MARRIED IN NEW YORK: But can Arkansas residents Gary and Randy Eddy-McCain file a joint state tax return?
I'm thinking this could open up another avenue of challenge to legal practices in Arkansas that discriminate aganst same-sex couples
who were legally married in other states.
The IRS today said
all legally married couples may file a federal income tax return
as a married couple, even if they reside in a state like Arkansas
that prohibits same-sex marriage.
In Arkansas, there can be a financial benefit — particularly when both spouses work at more or less the same pay — for a married couple to file a state income tax return separately on the same return rather than a joint return. Same-sex couples who were married in other states may now file a federal tax return jointly. May they file an Arkansas tax return jointly?
Arkansas's answer, under the law, must be no. But if that is so, does this create another instance in which a legally married couple has been denied the full faith and credit of another state's legal marriage? As far as the filing separately on the same return goes, maybe not. Filing separately on separate returns is more of a hassle, but the joint filing merely gives the benefit already available to separate filers.
There's a further complication, however. Much of Arkansas's income tax filing mirrors and is linked to federal filings. Many other states are in the same position. Some federal tax forms must be filed with the state return to substantiate numbers reported.
The Tax Foundation has already put out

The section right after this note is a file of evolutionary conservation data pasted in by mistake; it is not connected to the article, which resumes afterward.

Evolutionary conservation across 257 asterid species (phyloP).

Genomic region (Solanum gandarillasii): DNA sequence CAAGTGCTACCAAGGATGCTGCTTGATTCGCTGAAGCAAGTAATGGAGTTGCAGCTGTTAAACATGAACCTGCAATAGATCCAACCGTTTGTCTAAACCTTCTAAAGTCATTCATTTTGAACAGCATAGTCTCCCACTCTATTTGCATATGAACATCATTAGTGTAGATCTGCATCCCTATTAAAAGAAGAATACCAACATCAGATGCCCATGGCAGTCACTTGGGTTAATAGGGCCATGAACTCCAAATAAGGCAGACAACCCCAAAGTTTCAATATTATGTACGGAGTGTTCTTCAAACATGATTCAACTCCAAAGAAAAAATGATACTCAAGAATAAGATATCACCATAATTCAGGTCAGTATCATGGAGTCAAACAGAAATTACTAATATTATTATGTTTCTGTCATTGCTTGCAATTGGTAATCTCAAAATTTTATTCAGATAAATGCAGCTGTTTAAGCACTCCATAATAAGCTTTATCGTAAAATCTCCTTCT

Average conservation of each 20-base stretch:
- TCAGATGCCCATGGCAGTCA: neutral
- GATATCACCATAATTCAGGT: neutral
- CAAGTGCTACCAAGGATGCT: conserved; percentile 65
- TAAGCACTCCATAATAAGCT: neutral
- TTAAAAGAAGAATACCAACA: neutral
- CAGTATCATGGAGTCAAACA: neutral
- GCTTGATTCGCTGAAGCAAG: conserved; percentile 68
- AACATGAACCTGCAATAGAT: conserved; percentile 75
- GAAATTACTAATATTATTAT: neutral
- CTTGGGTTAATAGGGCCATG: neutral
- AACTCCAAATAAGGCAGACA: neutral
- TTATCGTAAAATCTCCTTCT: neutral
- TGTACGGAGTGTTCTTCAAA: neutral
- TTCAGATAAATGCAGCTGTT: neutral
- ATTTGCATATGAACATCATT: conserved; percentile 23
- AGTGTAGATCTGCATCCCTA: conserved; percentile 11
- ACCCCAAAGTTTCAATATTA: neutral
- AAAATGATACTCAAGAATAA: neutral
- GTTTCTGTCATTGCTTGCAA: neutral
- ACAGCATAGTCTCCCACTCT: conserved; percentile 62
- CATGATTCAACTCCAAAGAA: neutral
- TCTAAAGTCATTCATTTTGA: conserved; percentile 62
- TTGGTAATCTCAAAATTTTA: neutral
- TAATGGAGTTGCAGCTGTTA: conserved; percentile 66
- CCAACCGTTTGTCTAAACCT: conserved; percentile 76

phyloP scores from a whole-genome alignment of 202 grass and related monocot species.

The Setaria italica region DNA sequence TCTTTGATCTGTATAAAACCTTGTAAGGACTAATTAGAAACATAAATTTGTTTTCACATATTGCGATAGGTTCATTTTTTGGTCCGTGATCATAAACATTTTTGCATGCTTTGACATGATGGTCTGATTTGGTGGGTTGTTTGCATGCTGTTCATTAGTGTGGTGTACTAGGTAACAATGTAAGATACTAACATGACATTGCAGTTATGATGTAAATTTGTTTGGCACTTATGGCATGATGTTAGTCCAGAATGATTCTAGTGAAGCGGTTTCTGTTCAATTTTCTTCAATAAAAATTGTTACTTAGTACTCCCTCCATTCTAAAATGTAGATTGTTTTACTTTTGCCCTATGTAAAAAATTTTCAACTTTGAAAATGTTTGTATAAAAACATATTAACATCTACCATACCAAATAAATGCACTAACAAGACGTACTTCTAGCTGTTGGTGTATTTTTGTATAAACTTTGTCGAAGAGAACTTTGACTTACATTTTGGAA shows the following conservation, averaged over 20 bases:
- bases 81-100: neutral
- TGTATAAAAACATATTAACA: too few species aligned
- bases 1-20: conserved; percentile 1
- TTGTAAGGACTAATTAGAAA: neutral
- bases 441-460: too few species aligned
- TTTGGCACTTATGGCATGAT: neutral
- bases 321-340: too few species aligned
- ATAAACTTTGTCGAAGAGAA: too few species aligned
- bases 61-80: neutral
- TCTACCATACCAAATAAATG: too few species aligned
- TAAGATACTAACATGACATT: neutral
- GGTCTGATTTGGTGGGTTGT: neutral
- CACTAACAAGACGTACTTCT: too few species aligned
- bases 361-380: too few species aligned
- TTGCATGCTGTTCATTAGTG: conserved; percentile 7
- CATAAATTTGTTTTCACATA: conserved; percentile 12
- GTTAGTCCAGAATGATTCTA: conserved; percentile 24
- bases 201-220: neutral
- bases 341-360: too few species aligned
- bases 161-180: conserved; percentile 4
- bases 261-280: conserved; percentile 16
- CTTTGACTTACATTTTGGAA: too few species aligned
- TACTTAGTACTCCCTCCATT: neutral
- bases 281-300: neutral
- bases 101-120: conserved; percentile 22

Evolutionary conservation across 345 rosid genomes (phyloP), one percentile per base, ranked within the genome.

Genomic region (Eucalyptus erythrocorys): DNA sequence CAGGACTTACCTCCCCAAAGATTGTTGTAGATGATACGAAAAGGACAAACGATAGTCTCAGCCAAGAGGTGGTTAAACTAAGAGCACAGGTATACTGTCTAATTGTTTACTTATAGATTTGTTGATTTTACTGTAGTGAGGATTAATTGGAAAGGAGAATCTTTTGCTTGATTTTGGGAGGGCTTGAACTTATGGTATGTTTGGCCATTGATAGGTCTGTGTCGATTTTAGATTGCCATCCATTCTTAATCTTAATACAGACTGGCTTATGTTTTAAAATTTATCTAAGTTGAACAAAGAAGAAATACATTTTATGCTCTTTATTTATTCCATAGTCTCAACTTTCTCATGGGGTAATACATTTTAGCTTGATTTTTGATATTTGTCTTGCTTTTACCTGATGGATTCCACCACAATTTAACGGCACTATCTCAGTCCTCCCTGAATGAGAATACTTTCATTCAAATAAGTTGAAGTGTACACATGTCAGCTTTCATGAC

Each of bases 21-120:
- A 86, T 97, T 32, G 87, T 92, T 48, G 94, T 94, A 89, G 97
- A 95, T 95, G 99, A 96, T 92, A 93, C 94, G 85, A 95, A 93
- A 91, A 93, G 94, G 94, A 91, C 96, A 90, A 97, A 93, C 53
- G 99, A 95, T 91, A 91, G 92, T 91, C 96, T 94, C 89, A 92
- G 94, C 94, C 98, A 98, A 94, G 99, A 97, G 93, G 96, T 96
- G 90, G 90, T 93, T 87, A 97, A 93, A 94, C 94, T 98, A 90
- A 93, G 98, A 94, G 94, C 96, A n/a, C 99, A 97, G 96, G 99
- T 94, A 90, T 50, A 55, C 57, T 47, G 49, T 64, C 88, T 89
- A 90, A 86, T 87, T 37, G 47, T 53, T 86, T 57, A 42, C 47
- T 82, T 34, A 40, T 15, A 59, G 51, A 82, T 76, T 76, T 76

a notice about this dilemma and suggested some options for otherwise married people who live in states like Arkansas that discriminate against them:
Assuming a state does not opt to recognize same-sex marriage by next year, viable options include:
* permitting taxpayers to reference a “dummy” federal return reflecting single filing status for their state return,
*or permitting taxpayers to “split” a joint federal return down the middle, using one-half for each single state return,
* or creating a new filing status permitting any taxpayer that files a joint federal return to file a joint state return, especially if the state presently recognizes civil unions or domestic partnerships.
An option that should not be considered is to “delink,” or “decouple,” the state’s tax code from the federal tax code. Such a step would impose huge compliance costs on nearly all state taxpayers and potentially cause economic damage. Such a response would be disproportionate since other viable options are available.